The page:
Thursday, 30 August 2012

Skinning Cats: The OSR Mold

In an interesting posting, serial (and I mean that in good way) blogger Erik Tenkar discussed what he perceived as a connection between complexity in rules and mortality in play. Key to his argument were two questions: “Does Pathfinder not mesh well with old school dungeon crawls? Is the risk of character death in a rule system that encourages players to plan out their skills and feats in advance too great for the "Oh Shit! Run!" style of play?”

At one level I fully agree.  After all, who wants to spend a session making a character that ends up finding out how a bottomless pit trap works…the hard way. 

Having never played Pathfinder, I can’t speak to the rules, character generation or modules.  Yet I do recall that there were OSR era games that did have some very substantial generation hoops.  Early-ish RPGs such as Traveller, Rolemaster, James Bond 007, Palladium Fantasy come to mind.  I would imagine for such games, "Oh Shit! Run!" style of play” might have been less than satisfactory?  Perhaps the answer might lay in reading old non-D&D modules?

Indeed, OSR as "Oh Shit! Run!" may in fact, be more specific to D&D or even perhaps the D&D dungeon crawl? Perhaps "Oh Shit! Run!" might have largely been a notion found mostly in fantasy (D&D?) games?  I wonder if the same phenomenon was experienced at game table favouring other systems?  In my experience, other early games such as Top Secret, Gangbusters and Boot Hill, while not ‘first generation’, rarely followed such a tempo (and play principles).  Indeed, there was ‘running’ but many of the virtues (fun and frustration) found in D&D was simply not part of the equation.  Seen in this way, is "Oh Shit! Run!" more suggestive of OSR-D&D rather than OSR?  Surely OSR can also mean: “Other systems…remember”?


  1. Serial Blogger Reporting Sir! ;)

    Oh Shit! Run! can also be described as a gaming style where players learn to evaluate situations and decide if they can handle as is or avoid until better equipped / prepared / higher level / more skilled - etc.

    I think that goes hand in hand with "sandbox" styled gaming, which OD&D and it's offspring generally do well - so long as the players understand (and the GM gives the proper hints) that not everything will be level appropriate.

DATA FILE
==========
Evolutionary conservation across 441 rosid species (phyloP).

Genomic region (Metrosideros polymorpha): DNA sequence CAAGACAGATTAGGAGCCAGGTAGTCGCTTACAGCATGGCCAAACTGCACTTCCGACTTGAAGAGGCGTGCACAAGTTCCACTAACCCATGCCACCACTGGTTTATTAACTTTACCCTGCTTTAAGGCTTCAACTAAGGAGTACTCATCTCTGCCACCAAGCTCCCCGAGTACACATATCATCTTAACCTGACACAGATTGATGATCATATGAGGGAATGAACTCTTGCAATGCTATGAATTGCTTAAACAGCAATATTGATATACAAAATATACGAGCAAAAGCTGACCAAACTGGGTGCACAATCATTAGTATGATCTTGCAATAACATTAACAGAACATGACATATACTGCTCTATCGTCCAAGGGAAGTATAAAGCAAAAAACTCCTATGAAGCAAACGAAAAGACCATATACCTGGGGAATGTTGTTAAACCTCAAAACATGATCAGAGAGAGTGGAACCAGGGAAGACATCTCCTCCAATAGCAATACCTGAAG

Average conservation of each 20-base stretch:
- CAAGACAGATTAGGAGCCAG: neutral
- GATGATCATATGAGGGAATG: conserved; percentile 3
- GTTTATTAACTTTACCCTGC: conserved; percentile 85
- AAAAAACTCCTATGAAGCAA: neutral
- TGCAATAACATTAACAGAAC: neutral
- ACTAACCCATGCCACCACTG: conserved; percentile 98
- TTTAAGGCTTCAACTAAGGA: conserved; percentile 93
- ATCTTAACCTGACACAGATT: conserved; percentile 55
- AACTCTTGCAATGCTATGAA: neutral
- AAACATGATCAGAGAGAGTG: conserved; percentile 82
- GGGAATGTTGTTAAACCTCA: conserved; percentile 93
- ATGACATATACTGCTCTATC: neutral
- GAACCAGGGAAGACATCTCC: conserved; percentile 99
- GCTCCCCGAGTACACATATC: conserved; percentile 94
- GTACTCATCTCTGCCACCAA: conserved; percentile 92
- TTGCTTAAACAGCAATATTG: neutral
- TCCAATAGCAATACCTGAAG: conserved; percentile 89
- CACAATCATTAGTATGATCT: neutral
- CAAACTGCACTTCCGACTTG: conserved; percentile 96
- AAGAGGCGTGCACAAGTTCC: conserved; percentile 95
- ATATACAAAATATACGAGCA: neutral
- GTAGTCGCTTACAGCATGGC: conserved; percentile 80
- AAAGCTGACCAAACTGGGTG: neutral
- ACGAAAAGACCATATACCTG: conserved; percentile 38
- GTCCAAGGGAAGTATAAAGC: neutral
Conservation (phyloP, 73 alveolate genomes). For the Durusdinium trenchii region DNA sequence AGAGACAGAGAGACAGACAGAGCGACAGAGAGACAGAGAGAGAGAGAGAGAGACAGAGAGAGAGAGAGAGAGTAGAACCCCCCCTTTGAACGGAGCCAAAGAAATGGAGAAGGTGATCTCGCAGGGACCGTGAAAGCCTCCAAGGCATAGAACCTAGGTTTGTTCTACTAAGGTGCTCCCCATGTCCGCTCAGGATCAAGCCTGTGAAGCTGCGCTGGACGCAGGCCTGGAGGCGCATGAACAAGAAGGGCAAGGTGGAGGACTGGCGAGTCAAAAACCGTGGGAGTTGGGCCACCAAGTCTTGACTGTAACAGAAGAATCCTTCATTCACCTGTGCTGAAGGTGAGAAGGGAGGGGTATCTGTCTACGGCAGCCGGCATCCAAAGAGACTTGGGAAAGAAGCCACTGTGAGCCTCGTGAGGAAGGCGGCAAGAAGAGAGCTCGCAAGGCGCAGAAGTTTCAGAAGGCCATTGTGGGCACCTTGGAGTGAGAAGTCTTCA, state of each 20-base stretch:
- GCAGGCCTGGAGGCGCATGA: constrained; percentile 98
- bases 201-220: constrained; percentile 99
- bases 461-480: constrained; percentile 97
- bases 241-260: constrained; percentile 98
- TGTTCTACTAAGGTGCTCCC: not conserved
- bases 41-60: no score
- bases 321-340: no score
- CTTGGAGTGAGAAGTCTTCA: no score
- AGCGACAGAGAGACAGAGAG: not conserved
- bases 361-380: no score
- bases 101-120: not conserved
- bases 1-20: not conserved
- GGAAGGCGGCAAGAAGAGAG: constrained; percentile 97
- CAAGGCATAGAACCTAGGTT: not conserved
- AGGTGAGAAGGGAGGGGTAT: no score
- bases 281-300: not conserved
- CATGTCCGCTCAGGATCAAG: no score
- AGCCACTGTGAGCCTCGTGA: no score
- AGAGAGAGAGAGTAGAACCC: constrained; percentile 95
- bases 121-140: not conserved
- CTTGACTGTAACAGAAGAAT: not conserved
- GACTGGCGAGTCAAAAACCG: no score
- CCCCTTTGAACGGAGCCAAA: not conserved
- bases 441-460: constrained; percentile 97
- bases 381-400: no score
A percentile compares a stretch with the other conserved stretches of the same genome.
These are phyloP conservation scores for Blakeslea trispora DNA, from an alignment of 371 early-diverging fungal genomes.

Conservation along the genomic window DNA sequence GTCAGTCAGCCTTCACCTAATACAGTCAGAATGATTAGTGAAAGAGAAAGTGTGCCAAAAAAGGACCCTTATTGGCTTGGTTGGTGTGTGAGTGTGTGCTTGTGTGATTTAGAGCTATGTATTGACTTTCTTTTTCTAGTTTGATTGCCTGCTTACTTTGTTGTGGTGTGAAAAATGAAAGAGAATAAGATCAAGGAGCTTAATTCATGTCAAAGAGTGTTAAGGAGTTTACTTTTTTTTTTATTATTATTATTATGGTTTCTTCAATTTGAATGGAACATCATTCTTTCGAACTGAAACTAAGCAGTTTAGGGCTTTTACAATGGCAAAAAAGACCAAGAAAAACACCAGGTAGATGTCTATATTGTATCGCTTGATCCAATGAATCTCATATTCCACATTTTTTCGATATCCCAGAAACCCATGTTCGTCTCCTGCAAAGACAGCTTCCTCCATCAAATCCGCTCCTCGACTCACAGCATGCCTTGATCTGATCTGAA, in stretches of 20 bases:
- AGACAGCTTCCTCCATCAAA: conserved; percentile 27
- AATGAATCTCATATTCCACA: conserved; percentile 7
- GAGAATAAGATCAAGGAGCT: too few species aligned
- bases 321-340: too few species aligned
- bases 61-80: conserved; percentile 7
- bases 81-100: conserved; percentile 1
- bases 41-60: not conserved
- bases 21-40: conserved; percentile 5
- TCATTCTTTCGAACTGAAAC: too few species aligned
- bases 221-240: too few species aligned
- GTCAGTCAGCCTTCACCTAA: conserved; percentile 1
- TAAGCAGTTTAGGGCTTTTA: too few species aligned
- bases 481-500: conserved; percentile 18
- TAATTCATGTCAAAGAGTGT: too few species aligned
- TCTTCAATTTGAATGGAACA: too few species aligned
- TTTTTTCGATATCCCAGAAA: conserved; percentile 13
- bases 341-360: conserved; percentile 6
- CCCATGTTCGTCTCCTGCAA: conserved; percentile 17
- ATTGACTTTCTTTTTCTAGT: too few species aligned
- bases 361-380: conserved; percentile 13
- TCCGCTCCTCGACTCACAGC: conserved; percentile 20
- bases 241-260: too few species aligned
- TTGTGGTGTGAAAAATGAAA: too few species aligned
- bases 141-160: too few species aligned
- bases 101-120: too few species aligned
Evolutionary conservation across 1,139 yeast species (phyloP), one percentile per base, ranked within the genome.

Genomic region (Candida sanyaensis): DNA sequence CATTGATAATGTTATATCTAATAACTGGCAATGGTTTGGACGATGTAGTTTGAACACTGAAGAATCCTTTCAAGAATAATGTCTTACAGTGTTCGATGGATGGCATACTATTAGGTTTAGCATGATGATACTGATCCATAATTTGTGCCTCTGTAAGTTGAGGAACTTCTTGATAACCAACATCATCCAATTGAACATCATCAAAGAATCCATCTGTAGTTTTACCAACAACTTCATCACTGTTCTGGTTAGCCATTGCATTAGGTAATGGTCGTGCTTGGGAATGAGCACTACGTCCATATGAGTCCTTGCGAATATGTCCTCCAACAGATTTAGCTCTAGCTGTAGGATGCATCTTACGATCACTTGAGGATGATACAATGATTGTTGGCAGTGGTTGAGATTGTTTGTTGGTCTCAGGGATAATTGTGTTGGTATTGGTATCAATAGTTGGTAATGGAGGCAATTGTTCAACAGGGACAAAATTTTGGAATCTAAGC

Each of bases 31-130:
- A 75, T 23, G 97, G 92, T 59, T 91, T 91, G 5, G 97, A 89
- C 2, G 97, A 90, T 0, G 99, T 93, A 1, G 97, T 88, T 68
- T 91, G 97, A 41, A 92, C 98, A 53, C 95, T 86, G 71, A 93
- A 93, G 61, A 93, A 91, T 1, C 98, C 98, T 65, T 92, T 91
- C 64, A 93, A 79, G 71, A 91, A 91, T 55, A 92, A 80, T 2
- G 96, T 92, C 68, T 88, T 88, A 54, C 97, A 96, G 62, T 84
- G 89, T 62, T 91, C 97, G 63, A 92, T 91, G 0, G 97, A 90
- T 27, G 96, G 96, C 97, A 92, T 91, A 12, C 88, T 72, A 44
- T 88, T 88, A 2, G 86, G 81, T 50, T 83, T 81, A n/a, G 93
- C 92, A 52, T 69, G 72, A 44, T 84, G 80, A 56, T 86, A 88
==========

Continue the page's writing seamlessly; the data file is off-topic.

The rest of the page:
RuneQuest 2 (Chaosium) was heavily sandbox styled with Pavis, Gig Rubble ad it's various Gloranthia setting releases. When I ran MERP back in the day, my players quickly learned to be careful, as not everything they encountered could be safely defeated in a straight up fight.

    Oh Shit! Run! styled play requires tactics and strategy.

    Top Secret combat was very lethal. Smart play was better than lucky rolls ;)

  2. On three points here, we agree.

    1. Oh Shit! Run! seems a staple for OSR play (and always has?) OD&D
    2. Players should “learn to evaluate situations and decide if they can handle as is or avoid until better equipped/prepared/higher level/more skilled - etc.” This insight however, is applicable regardless of era/game/genre.
    3. "sandbox" styled gaming” (“OD&D/offspring”) does include a strong element “that not everything will be level appropriate.”

    Yet perhaps there are early games fitting OSR inclusion that do not follow this pattern? Now, you’ve got me thinking about it, I’ll have to go back and read a few modules again! My hunch is that there are some examples of a) encouraging missions (dare I say stories?) in OSR-era games b) the nature of the sandbox incorporates “evaluation” but places more even emphasis on player-driven initiatives?

    Finally, is it possible that some inversion is likely in which the more complex the character generation, the inclined players are to be smart, careful, tactical, strategic? After all, who wants to spend hours on a Rolemaster character to just throw it away being stupid (oh but it did happen, didn’t it)? Perhaps in these cases, complexity promotes investment rather a ‘funnel’ approach that characters are pushed through to see what shakes out the other end?

  3. Yet perhaps there are early games fitting OSR inclusion that do not follow this pattern?

    Perhaps, but none that I'm aware of. At least so far as I remember playing them. My Top Secret games were extremely lethal; characters were not James Bond, they were Alec Leamas or George Smiley, and they died very quickly if they didn't play intelligently.

    This was the way that we played everything in those days, regardless of complexity. I played Traveller and Palladium Fantasy, and characters in those campaigns were just as likely to snuff it as characters generated using simpler game mechanics. I recall one Traveller session, in particular, in which my character, a Jack-of-all-Trades armed with a leather jacket, a boot knife, and a pack of smokes was the sole surviving character among a party of battle-dress-wearing, plasma-rife-armed super characters, simply because I was too vulnerable to be overconfident, and while the others put their faith in their gear and died, I played very conservatively and got out alive.

    I think the shift in play styles had more to do with a growing 'story-telling' element that started creeping into play around the time that Dragon Lance became popular. I seem to recall people feeling that it would 'ruin the story' if the protagonists died part way through. This attitude became, and still is, prevalent in many gaming circles.

    The OSR, and Matt Finch's excellent primer, reminded us the way we used to play, when RPGs were games that were won or lost and depended on a player's skill, not free-form theater with GM as playwright and director, and the players as actors following the script.